Minnesota Representative Ilhan Omar is yet again in the headlines for what critics contend was another anti-Semitic trope that she used in criticizing U.S. Israeli policy last week in a conversation with her supporters. “I want to talk about the political influence in this country that says it is okay to push for allegiance to a foreign country,” she said. It was a seemingly innocuous statement if you’re not well-versed in anti-Semitic tropes, but her fellow party members immediately took her to task for her rhetoric.
These guys just don’t get it. It’s not like @AOC @IlhanMN @RashidaTlaib got crowns & became queens. They knocked on doors till their feet & knuckles hurt, were questioned, challenged, stamped down. Still they rose. They’re not pawns. https://t.co/eQ8nS5vO0N
— Sayu Bhojwani (@SayuBhojwani) March 6, 2019
Representative Eliot Engel described the concept of “allegiance” as a “vile anti-Semitic slur,” while Representative Nita Lowey expressed profound disappointment in the way that “Rep. Omar continues to mischaracterize support for Israel. I urge her to retract this statement and engage in further dialogue with the Jewish community on why these comments are so hurtful.”
Unlike earlier in the month when Omar “unequivocally” apologized for saying that U.S.-Israeli policy was “All about the Benjamins,” she has yet refused to back down for her latest remarks, responding, “Being opposed to Netanyahu and the occupation is not the same as being anti-Semitic. I am grateful to the many Jewish allies who have spoken out and said the same.”
It’s true that congressional dialogue about Israeli-Palestinian relations and policies has routinely been characterized as anti-Semitic, especially by pro-Israel politicians and lobbying groups like AIPAC. Avishai Margalit of Peace Now, a citizen-led organization that supports peaceful relations between Israelis and Palestinians through a two-state solution, recently criticized the way that Prime Minister Benjamin Netanyahu has led the country through divisive rhetoric. “The only emotion that connects him with his people is resentment, and the need for revenge,” Margalit told the New York Times in a piece that discussed allegations of corruption leveled against the prime minister. “He’s poisoning the well of public discourse.”
However, Omar’s pursuit of open dialogue is not what her more generous critics say they are taking issue with. Jonathan Chait of New York Magazine, who has in the past described Israeli air strikes in Gaza as a “horrifying indictment” of the nation’s policies against Palestinians, was unwilling to give her a pass for her most recent comments, characterizing her specific word choice as anti-Semitic. ”To believe in a strong American alliance with Israel (or Canada, or the United Kingdom, or any other country) is not the same thing as giving one’s allegiance to that country,” he wrote. “Omar is directly invoking the hoary myth of dual loyalty, in which the Americanness of Jews is inherently suspect, and their political participation must be contingent upon proving their patriotism.”
Omar Getting a Disproportionate Amount of Heat as a Muslim Woman
On the other hand, Omar is undoubtedly being singled out in part because of her faith. On Friday, a Islamophobic sign was displayed at a booth set up for Republican Day in Charleston, West Virginia, blatantly juxtaposing the picture of Omar with a photo of the twin towers burning on 9/11. “No wonder why I am on the ‘Hitlist’ of a domestic terrorist and ‘Assassinate Ilhan Omar’ is written on my local gas stations,” she responded on Twitter.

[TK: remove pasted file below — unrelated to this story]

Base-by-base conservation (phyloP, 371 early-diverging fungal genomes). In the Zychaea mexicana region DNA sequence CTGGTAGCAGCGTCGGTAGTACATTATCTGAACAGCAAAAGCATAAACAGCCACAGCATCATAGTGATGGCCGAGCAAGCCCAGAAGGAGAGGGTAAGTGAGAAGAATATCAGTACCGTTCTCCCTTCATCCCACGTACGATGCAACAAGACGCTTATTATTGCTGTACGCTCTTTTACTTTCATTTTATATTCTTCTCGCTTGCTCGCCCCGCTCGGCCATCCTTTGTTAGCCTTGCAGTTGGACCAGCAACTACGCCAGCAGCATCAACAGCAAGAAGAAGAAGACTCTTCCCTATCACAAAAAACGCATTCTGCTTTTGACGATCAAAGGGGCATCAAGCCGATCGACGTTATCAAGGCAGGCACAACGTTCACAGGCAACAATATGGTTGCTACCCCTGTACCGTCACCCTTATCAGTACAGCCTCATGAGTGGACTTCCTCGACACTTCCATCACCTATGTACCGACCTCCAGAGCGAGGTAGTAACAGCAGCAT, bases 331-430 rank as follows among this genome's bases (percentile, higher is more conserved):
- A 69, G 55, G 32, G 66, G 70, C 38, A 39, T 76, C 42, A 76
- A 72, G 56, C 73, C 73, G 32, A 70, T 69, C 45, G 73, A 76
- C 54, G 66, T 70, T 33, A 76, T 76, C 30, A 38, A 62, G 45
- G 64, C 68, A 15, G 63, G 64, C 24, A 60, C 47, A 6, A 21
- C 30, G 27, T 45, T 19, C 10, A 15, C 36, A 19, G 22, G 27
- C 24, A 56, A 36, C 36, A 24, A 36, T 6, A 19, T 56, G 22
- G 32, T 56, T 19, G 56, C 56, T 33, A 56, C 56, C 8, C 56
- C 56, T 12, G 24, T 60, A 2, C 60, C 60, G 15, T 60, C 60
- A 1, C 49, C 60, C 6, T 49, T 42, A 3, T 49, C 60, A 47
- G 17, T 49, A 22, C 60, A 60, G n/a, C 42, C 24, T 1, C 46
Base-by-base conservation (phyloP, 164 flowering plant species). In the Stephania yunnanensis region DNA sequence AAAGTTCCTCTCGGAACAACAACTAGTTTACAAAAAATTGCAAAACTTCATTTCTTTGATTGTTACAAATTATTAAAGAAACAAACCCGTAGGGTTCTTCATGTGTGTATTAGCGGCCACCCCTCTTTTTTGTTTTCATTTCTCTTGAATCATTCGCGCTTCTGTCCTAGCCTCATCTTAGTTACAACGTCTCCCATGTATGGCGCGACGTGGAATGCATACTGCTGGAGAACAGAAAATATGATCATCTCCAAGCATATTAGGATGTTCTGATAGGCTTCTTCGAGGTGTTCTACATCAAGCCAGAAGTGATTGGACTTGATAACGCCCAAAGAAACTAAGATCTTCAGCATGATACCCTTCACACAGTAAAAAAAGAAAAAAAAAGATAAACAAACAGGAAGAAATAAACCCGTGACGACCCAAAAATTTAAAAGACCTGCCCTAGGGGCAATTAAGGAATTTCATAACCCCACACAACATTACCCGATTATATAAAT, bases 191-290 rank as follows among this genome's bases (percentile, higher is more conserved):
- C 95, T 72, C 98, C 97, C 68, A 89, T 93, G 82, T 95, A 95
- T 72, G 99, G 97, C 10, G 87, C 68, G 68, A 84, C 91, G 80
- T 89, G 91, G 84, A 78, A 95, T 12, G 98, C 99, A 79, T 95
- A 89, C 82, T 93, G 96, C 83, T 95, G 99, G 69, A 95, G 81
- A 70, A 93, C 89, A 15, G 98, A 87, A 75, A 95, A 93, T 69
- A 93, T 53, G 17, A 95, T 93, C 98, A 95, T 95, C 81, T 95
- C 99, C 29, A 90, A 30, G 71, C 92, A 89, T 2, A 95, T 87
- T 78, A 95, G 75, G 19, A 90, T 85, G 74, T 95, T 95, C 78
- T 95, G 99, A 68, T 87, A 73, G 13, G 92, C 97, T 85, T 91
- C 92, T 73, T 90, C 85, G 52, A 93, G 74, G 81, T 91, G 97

It’s also worth comparing the broad media coverage and outrage that she receives when she utilizes anti-Semitic tropes to critique U.S. foreign policy to the coverage that her conservative, male peers receive in making anti-Semitic remarks. Take for instance Representative Jim Jordan’s anti-Semitic tweet from last week: Did you even know about it? Unhappy with Congressman Jerry Nadler’s announcement of a new Trump investigation following the Cohen hearing, Jordan tweeted out, “C’mon @RepJerryNadler—at least pretend to be serious about fact finding. Nadler feeling the heat big time. Jumps to Tom $teyer’s conclusion—impeaching our President—before first document request. What a Kangaroo court.” Jordan blatantly peddled the anti-Semitic politically influential Jewish billionaire trope, suggesting that this is why Nadler, who is also Jewish, would be pursuing the impeachment of President Trump. Nadler tweeted back, “To be clear, this tweet counts both as inane AND anti-Semitic.”
The Burden of Anti-Semitism
Omar may have legitimate criticism of U.S. foreign policy when it comes to Israel, and clearly she’s working hard to be an advocate for Palestinians who are harmed by the settlements on the West Bank, air strikes, and bigotry. But, as Jeremy Ben-Ami for The Atlantic wrote last month, “While money plays a significant and detrimental role in many areas of our politics, including pro-Israel politics, Omar’s comments evoked disturbing anti-Semitic tropes about Jews, money, and power.” This, Ben-Ami explained, plays right into the hands of her GOP opponents who seek to further their hawkish agenda in the Middle East. As a nation, we all unfortunately carry the burden of anti-Semitism; this requires public figures to take extreme care when discussing U.S.-Israel policy, and to be able express humility when members of the Jewish community voice their lived perspectives.